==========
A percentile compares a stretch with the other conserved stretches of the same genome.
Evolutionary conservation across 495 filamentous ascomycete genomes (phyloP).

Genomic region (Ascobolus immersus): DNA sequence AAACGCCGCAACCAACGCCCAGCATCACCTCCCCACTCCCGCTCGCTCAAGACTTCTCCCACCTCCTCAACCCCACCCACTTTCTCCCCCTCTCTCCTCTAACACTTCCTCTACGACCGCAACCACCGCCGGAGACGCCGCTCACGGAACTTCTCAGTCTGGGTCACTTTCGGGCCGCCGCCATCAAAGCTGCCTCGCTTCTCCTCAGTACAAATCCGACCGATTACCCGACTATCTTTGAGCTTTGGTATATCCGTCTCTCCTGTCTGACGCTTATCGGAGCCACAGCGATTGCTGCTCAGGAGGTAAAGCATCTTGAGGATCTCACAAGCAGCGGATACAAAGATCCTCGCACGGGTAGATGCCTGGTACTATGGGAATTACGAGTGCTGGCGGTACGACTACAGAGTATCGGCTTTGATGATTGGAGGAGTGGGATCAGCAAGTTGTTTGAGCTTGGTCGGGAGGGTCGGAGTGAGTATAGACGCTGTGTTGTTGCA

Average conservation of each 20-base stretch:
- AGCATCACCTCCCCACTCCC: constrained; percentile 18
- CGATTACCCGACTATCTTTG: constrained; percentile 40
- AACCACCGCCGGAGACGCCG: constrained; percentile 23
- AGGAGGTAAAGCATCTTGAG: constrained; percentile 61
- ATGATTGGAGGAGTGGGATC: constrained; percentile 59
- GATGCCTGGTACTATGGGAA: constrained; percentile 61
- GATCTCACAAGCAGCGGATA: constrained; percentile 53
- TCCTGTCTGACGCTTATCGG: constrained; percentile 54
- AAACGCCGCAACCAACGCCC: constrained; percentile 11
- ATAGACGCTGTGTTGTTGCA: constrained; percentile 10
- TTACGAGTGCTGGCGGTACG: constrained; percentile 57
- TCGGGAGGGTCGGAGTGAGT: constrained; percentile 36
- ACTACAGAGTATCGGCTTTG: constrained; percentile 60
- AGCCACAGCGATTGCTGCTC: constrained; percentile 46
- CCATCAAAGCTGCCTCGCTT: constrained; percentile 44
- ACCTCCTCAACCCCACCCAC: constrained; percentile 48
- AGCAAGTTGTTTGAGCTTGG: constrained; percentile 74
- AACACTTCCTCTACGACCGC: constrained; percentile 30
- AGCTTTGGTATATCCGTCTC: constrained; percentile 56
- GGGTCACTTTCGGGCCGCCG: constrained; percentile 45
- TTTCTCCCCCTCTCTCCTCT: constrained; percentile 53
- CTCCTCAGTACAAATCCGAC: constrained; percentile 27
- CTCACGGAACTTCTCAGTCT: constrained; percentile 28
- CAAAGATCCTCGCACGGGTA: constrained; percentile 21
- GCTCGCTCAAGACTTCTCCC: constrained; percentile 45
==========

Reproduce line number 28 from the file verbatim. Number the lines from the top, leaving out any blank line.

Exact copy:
- CAAAGATCCTCGCACGGGTA: constrained; percentile 21